Senate Finance Committee Ranking Member Mike Crapo (R-ID)

“When it comes to discriminatory trading practices, our trading partners expect USTR to simply note that it is considering all options, as it did with Canada’s decision to move forward with its discriminatory digital services tax, and further expect that USTR’s consideration of all options is likely to be indefinite…(USTR) should at least…negotiate key rules on technical barriers to trade… [in areas like] intellectual property and key digital provisions such as non-discrimination and free data flows.”

“Thus far, USTR has failed to do so…and the trade agenda indicates this will continue…This benefits China…The proposals… for USMCA for technical barriers to trade, for intellectual property and for digital trade ensured we could regulate and also rise to China’s challenge. Simply abandoning coordinated and reasoned proposals without consulting Congress—is a profound mistake.”

Senator Tom Carper (D-DE)

“In February this year, the American Civil Liberties Union, along with Freedom House and a number of other advocacy groups as well as academics, sent a letter expressing concern with the United States decision to withdraw from the key digital commitments at the World Trade Organization. That letter outlines the impact of digital trade across sectors, and the importance of ensuring that the United States has a seat at the table in order to help write the rules of the road, both for creators and small and medium-sized businesses that must adapt to the changing digital landscape.”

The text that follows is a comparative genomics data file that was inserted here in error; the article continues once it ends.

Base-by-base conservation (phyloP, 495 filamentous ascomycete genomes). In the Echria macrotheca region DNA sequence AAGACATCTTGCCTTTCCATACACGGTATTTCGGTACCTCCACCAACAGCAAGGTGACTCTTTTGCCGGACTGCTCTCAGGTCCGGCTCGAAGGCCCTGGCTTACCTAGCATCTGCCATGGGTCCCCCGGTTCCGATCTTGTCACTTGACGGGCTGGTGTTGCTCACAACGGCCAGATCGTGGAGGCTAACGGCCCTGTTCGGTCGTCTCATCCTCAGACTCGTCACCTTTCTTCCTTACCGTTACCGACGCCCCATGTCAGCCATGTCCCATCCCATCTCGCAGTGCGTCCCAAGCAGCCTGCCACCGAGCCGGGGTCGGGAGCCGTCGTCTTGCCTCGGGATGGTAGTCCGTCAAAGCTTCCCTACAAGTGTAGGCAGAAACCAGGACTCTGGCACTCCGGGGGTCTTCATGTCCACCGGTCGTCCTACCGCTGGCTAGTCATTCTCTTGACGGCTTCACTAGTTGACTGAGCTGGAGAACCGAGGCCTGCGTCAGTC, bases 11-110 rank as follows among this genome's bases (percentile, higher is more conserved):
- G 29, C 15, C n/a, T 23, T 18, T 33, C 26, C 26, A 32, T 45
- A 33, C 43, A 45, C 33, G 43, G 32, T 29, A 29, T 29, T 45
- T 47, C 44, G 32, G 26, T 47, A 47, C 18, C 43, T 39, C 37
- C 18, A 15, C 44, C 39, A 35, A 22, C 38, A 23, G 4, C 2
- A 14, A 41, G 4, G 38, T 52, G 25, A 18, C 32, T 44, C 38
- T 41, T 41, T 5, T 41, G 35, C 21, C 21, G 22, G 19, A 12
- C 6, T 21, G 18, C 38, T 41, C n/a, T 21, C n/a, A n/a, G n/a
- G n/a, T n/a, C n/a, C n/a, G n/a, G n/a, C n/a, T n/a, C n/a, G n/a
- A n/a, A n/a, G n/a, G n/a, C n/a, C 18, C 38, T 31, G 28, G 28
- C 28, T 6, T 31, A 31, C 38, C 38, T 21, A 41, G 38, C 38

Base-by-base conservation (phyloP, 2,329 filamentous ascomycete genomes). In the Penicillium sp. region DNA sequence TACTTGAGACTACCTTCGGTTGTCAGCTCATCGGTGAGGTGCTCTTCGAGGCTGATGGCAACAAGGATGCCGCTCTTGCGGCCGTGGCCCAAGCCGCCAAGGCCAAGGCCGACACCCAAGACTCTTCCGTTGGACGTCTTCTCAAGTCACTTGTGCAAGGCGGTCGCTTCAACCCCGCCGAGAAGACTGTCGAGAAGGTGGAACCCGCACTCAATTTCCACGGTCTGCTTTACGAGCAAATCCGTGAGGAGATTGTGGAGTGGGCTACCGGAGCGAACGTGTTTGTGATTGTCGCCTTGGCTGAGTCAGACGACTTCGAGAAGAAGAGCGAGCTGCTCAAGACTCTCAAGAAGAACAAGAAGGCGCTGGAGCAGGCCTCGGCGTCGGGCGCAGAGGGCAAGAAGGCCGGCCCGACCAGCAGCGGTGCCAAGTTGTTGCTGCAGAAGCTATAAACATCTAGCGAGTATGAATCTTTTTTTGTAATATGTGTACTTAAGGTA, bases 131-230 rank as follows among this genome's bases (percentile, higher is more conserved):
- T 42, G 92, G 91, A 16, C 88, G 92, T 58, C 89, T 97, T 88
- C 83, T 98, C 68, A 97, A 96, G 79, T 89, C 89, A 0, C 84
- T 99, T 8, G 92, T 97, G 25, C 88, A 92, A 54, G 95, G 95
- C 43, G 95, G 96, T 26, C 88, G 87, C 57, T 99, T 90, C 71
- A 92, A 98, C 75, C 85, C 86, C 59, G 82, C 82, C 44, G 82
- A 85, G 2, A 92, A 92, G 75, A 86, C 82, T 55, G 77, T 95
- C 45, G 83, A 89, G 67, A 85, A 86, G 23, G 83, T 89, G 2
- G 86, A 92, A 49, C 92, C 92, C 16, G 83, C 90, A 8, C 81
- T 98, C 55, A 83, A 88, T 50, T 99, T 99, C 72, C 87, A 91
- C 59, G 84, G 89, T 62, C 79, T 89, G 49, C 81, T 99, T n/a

“Here’s my question. As you work with our friends in the White House and other agencies to develop the United States position on digital trade, can you commit to us to working with a broad group of stakeholders as well as US creators across industries to build out the United States posture on digital trade commitments?”

Senator Chuck Grassley (R-IA)

“There has been a bipartisan agreement on this committee on critical issues such as cross-border data flows, data localization, open markets, and intellectual property protection. However, this has been undermined by actions of this Administration, so other countries end up setting the rules on digital trade. These bipartisan principles are the foundation of the digital economy and U.S. companies enjoy a significant competitive advantage relative to foreign competitors.”

“Our competitors repeatedly seek to discriminate against U.S. companies and impede access to their markets, yet the Biden Administration has pulled back from negotiations on digital services trade and rejected long-term, long-held bipartisan principles against discriminatory practices of our partners. USTR has abdicated its leadership role in this important issue. So why is USTR allowing other countries to set the rule that will put American companies at a disadvantage? This can’t be consistent with USTR’s mission.”